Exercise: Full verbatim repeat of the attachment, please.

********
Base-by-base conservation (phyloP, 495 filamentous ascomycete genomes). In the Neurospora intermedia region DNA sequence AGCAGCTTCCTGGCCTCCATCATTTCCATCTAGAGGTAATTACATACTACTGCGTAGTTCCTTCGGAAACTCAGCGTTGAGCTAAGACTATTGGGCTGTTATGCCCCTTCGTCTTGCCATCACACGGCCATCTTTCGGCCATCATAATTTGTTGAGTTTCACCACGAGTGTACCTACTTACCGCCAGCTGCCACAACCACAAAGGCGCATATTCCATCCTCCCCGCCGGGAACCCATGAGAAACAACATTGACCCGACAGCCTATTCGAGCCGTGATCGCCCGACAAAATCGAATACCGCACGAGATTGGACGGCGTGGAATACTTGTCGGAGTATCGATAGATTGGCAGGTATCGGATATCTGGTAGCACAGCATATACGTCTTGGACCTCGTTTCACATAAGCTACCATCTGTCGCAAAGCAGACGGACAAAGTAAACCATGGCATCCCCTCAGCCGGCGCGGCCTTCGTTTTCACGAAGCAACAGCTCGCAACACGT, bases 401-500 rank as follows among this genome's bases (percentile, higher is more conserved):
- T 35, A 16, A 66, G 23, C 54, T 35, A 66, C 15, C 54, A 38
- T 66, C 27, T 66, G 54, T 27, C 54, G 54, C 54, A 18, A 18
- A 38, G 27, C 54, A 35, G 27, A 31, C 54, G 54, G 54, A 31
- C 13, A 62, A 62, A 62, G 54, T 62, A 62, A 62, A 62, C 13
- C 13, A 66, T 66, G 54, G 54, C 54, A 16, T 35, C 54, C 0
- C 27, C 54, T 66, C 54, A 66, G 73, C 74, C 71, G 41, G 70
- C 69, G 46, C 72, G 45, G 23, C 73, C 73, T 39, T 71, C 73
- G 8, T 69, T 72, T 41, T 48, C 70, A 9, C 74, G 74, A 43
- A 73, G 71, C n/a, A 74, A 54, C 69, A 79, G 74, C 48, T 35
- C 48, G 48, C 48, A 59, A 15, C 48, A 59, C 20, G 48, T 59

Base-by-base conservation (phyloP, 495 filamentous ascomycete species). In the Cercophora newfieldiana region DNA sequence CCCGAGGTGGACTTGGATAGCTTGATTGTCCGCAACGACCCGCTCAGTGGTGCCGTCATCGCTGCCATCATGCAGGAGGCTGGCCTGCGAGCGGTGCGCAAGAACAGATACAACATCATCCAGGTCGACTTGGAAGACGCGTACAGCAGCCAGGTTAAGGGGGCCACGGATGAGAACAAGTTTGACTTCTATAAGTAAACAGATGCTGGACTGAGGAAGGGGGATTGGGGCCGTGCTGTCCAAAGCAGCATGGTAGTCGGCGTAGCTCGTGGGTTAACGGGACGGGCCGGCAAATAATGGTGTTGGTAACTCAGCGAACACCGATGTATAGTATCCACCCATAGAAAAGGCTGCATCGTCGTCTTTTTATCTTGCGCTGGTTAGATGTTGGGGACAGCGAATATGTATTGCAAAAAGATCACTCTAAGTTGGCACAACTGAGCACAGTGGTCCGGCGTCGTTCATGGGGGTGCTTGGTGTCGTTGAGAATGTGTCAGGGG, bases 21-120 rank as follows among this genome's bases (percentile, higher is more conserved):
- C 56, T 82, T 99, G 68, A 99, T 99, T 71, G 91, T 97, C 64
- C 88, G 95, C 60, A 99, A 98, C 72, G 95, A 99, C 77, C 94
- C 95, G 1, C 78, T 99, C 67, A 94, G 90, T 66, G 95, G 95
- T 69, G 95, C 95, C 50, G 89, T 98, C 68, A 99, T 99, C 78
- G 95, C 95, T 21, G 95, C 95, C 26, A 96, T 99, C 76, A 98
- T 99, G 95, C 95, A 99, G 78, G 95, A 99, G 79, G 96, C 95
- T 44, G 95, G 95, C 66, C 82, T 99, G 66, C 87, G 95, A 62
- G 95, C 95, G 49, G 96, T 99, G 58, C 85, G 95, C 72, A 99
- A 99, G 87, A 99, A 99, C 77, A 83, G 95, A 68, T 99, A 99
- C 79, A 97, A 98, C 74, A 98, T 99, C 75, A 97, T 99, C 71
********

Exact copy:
Base-by-base conservation (phyloP, 495 filamentous ascomycete genomes). In the Neurospora intermedia region DNA sequence AGCAGCTTCCTGGCCTCCATCATTTCCATCTAGAGGTAATTACATACTACTGCGTAGTTCCTTCGGAAACTCAGCGTTGAGCTAAGACTATTGGGCTGTTATGCCCCTTCGTCTTGCCATCACACGGCCATCTTTCGGCCATCATAATTTGTTGAGTTTCACCACGAGTGTACCTACTTACCGCCAGCTGCCACAACCACAAAGGCGCATATTCCATCCTCCCCGCCGGGAACCCATGAGAAACAACATTGACCCGACAGCCTATTCGAGCCGTGATCGCCCGACAAAATCGAATACCGCACGAGATTGGACGGCGTGGAATACTTGTCGGAGTATCGATAGATTGGCAGGTATCGGATATCTGGTAGCACAGCATATACGTCTTGGACCTCGTTTCACATAAGCTACCATCTGTCGCAAAGCAGACGGACAAAGTAAACCATGGCATCCCCTCAGCCGGCGCGGCCTTCGTTTTCACGAAGCAACAGCTCGCAACACGT, bases 401-500 rank as follows among this genome's bases (percentile, higher is more conserved):
- T 35, A 16, A 66, G 23, C 54, T 35, A 66, C 15, C 54, A 38
- T 66, C 27, T 66, G 54, T 27, C 54, G 54, C 54, A 18, A 18
- A 38, G 27, C 54, A 35, G 27, A 31, C 54, G 54, G 54, A 31
- C 13, A 62, A 62, A 62, G 54, T 62, A 62, A 62, A 62, C 13
- C 13, A 66, T 66, G 54, G 54, C 54, A 16, T 35, C 54, C 0
- C 27, C 54, T 66, C 54, A 66, G 73, C 74, C 71, G 41, G 70
- C 69, G 46, C 72, G 45, G 23, C 73, C 73, T 39, T 71, C 73
- G 8, T 69, T 72, T 41, T 48, C 70, A 9, C 74, G 74, A 43
- A 73, G 71, C n/a, A 74, A 54, C 69, A 79, G 74, C 48, T 35
- C 48, G 48, C 48, A 59, A 15, C 48, A 59, C 20, G 48, T 59

Base-by-base conservation (phyloP, 495 filamentous ascomycete species). In the Cercophora newfieldiana region DNA sequence CCCGAGGTGGACTTGGATAGCTTGATTGTCCGCAACGACCCGCTCAGTGGTGCCGTCATCGCTGCCATCATGCAGGAGGCTGGCCTGCGAGCGGTGCGCAAGAACAGATACAACATCATCCAGGTCGACTTGGAAGACGCGTACAGCAGCCAGGTTAAGGGGGCCACGGATGAGAACAAGTTTGACTTCTATAAGTAAACAGATGCTGGACTGAGGAAGGGGGATTGGGGCCGTGCTGTCCAAAGCAGCATGGTAGTCGGCGTAGCTCGTGGGTTAACGGGACGGGCCGGCAAATAATGGTGTTGGTAACTCAGCGAACACCGATGTATAGTATCCACCCATAGAAAAGGCTGCATCGTCGTCTTTTTATCTTGCGCTGGTTAGATGTTGGGGACAGCGAATATGTATTGCAAAAAGATCACTCTAAGTTGGCACAACTGAGCACAGTGGTCCGGCGTCGTTCATGGGGGTGCTTGGTGTCGTTGAGAATGTGTCAGGGG, bases 21-120 rank as follows among this genome's bases (percentile, higher is more conserved):
- C 56, T 82, T 99, G 68, A 99, T 99, T 71, G 91, T 97, C 64
- C 88, G 95, C 60, A 99, A 98, C 72, G 95, A 99, C 77, C 94
- C 95, G 1, C 78, T 99, C 67, A 94, G 90, T 66, G 95, G 95
- T 69, G 95, C 95, C 50, G 89, T 98, C 68, A 99, T 99, C 78
- G 95, C 95, T 21, G 95, C 95, C 26, A 96, T 99, C 76, A 98
- T 99, G 95, C 95, A 99, G 78, G 95, A 99, G 79, G 96, C 95
- T 44, G 95, G 95, C 66, C 82, T 99, G 66, C 87, G 95, A 62
- G 95, C 95, G 49, G 96, T 99, G 58, C 85, G 95, C 72, A 99
- A 99, G 87, A 99, A 99, C 77, A 83, G 95, A 68, T 99, A 99
- C 79, A 97, A 98, C 74, A 98, T 99, C 75, A 97, T 99, C 71